Some hooks have definite flatter edges as they come from the manufacturer, so try to keep these in place and don’t hone them down if at all possible. If the hook has no noticeable shape, try to hone the edges into a triangle as it meets the point.

Step 3

If using a fine wire hook, be careful not to hone down too much or the integrity of the wire can be compromised. The last thing you want is a very sharp point, but an extremely weak hook shape.
As you finish up the filing and are satisfied with how the hook looks, repeat the fingernail test to see if the hook is properly sharpened. If it is, use a small amount of coconut oil to place on the areas that were honed down. This will help prevent corrosion and rust from setting in.

How To Sharpen Treble Hooks

When sharpening a hook, move the hook along the sharpener point-first, instead of dragging the hook across the sharpener point last. 

Unlike single hooks, trebles on lures can be extremely awkward to sharpen. Don’t be in any rush when sharpening the three tips on a treble hook as you can end up poking yourself in the process.

Repeat the process for each point on a treble hook as you would with a single hook, but be prepared to spend more time on a single hook in this case. It may be much easier to remove the hook from the lure entirely before attempting to sharpen it, especially if that lure has two treble hooks on it.

How to Stop Sharpened Hooks from Corroding

While you are using the file or stone to make the hook more sharp and useful for fishing, you are also removing the protective coating that was added to the wire during manufacturing. This can lead to fish hooks rusting within a few hours of being sharpened.

One of the easiest ways to combat this is by applying a small amount of oil on the areas that were honed. Vaseline works in a pinch, but the best option is coconut oil. The same type used for cooking works best, but you can also use unscented coconut oil for skin care as well.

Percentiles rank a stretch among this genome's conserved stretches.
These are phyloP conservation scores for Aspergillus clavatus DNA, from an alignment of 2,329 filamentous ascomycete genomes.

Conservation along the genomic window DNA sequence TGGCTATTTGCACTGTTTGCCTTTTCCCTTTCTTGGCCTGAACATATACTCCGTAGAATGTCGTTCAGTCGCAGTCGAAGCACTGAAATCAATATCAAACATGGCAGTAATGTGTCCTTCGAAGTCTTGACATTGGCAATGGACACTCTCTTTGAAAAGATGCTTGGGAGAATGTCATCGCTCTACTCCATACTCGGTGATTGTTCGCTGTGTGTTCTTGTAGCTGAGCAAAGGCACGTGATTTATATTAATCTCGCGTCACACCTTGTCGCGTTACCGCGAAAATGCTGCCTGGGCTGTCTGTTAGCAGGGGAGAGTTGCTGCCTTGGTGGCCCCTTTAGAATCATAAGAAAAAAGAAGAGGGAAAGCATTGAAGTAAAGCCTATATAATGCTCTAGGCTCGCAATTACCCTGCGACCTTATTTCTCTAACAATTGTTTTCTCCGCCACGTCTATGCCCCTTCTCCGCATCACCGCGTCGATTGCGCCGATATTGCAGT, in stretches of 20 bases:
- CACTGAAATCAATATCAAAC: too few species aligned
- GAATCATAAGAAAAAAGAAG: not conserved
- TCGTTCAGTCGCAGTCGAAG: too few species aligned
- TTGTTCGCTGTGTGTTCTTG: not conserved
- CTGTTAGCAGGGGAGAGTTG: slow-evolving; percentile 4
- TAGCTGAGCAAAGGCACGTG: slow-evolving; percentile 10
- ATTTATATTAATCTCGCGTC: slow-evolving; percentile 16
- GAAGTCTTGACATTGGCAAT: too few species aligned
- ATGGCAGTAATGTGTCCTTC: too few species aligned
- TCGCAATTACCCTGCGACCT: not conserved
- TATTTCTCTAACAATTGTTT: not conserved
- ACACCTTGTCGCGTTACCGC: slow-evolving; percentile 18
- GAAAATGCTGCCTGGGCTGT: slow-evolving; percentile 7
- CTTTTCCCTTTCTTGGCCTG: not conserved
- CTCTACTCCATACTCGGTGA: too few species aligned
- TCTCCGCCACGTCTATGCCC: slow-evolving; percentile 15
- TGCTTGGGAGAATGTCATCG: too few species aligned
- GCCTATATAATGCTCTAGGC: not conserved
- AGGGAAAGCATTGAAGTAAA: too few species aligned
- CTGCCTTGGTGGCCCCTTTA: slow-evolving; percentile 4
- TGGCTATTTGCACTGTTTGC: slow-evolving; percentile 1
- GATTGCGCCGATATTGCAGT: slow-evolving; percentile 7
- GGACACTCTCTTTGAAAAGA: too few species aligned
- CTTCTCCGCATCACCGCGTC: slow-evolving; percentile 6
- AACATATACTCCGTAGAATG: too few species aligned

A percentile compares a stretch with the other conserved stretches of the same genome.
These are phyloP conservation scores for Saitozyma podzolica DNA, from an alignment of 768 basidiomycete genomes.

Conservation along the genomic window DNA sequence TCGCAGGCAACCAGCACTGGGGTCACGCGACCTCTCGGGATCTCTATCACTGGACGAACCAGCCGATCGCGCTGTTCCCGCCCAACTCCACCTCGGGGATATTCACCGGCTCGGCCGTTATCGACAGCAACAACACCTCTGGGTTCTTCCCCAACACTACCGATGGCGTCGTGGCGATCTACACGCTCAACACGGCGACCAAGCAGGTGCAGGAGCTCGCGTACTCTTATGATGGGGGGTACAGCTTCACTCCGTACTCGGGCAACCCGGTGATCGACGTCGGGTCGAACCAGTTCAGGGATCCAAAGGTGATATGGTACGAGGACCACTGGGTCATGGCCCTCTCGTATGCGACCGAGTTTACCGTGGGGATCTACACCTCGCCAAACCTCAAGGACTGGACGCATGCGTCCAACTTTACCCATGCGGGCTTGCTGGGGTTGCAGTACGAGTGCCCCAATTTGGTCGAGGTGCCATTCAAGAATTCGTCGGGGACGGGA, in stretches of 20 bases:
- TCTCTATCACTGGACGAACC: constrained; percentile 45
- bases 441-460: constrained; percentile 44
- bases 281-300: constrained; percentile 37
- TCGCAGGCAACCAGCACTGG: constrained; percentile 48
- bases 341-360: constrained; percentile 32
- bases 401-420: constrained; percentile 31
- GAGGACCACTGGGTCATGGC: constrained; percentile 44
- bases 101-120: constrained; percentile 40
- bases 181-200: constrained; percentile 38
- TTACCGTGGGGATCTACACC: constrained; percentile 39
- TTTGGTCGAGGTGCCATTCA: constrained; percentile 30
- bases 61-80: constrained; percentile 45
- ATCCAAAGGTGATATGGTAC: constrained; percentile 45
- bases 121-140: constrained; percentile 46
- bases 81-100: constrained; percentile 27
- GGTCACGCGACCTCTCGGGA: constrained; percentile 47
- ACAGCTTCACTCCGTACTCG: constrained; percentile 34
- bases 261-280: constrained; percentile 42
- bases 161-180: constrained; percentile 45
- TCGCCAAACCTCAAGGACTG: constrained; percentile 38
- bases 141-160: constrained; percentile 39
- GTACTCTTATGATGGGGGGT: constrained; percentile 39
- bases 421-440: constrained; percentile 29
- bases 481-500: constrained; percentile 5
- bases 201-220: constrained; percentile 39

Other Tips for Getting Your Hooks Super Sharp

Filing Direction

One of the easiest mistakes to make when sharpening a hook is moving the file or sharpening stone in the wrong direction. You want to move the hook along the sharpener point-first, instead of dragging the hook across the sharpener point last. 

Triangle Shape

Some fish hooks have a noticeable shape to the end while others will not. If you are not sure of what shape to file the hook point into, go for a triangle shape with three sides. In general, the hook shape can be your preference, so you may choose to round it out or square it off, but a triangle is one of the more common shapes from hook manufacturers.

Use Different Grits

When sharpening a hook, don’t stick with just a single grit size. Most hook sharpening files will have at least two grits; one on either side of the file. Start with the larger grit in most cases, then move down into the smaller grit to polish and finely shape the tip to your liking.

Shop where we do: Bass Pro

Grab a Bass Pro special
0 0 votes
Article Rating
Notify of
Inline Feedbacks
View all comments
Photo of author
Jeff Knapp is an expert fisherman, guide and outdoor writer whose work is widely published across a range of sites including Tackle Village. Jeff is based in Pennsylvania and loves exploring the waterways of that state in pursuit of smallmouth bass, largemouth, panfish and trout.
Would love your thoughts, please comment.x